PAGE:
SpoonArtist(s)AkanArtist NationalityAkan (culture or style)Object Creation Date20th centuryMedium & Supportbrass Dimensions
5 13/16 in x 1 9/16 in x 1 3/16 in (14.76 cm x 3.97 cm x 3.02 cm)Credit LineGift of Dr. James and Vivian CurtisSubject matter
Gold-weights, used by Akan-speaking peoples to measure gold-dust (sika futura
), were not the only tools necessary for conducting transactions. Scales, blow pans, and spoons (called saawa
) were also needed for measuring gold-dust, which was used as currency in some areas of Ghana and Côte d'Ivoire until the end of the 19th century. These spoons lifted the gold-dust from a storage box to one side of a scale, the other counterbalanced by a gold-weight.
Cole, Herbert M. and Doran H. Ross. 1977. The Art of Ghana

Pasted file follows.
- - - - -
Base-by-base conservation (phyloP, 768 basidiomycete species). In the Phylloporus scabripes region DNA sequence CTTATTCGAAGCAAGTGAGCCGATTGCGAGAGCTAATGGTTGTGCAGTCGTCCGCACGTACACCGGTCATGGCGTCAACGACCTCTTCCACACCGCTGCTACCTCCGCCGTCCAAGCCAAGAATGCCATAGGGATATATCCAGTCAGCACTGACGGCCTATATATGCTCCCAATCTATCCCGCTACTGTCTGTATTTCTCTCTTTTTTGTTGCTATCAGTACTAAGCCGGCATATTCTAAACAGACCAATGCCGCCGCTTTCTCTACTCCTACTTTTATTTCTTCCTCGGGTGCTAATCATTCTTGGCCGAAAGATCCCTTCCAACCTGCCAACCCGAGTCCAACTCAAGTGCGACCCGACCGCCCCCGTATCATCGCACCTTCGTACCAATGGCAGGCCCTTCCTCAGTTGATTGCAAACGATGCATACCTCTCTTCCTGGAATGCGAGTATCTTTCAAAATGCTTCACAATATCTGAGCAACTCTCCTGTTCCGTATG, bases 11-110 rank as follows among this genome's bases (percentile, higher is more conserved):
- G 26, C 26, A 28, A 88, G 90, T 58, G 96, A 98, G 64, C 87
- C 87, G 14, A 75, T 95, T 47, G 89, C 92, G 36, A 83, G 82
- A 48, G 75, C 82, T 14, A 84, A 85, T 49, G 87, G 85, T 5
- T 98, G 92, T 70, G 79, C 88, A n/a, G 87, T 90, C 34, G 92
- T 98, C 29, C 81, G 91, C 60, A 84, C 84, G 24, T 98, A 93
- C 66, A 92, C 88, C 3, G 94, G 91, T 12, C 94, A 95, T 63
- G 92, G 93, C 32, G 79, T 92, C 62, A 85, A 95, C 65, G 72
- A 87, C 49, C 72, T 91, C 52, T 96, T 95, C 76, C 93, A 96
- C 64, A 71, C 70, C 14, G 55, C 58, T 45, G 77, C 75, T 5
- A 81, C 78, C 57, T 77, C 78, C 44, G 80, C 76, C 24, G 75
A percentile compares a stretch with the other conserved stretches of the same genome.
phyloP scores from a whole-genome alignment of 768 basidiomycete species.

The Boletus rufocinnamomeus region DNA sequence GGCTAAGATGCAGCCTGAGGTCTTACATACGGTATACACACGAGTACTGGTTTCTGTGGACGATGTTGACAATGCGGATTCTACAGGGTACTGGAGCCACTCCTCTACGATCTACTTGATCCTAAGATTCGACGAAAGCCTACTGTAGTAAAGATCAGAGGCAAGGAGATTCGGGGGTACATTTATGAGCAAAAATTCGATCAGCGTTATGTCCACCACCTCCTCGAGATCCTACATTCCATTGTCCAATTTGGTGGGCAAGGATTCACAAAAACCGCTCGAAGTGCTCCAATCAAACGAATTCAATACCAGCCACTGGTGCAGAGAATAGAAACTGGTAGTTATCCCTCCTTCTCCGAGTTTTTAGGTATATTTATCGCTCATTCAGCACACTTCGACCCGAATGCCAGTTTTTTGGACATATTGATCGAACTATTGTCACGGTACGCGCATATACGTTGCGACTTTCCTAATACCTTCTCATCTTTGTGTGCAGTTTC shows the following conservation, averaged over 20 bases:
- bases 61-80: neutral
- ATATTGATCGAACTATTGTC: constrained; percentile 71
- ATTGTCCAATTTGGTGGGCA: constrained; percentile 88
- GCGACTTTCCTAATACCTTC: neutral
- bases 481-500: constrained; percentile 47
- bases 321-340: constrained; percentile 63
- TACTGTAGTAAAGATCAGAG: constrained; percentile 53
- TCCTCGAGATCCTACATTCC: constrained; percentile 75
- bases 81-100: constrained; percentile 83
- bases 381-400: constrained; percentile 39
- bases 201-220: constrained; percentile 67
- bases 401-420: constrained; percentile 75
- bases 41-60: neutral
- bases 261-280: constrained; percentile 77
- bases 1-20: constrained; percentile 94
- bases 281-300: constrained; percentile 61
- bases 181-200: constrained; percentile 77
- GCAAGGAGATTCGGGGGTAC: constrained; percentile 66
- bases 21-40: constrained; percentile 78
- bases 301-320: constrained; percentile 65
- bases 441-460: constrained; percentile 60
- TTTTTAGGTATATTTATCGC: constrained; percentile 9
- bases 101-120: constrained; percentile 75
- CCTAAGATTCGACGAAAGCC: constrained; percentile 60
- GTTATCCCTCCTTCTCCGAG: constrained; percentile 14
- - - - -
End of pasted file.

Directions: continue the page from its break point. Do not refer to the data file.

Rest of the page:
. Los Angeles: UCLA Museum of Cultural History.
McLeod, Malcolm D. 1981. The Asante.
London: British Museum Publications Ltd.Physical Description
Spoon with a wide, flat two-tiered handle. The lower half of the handle is decorated with three 'bow-tie' designs. The upper portion of the handle is decorated with an animal with a pointed head, a lozenge-shaped body, and a two-pointed tail. Primary Object Classification Decorative Arts Primary Object TypespoonCollection AreaAfricanRights
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measuring device components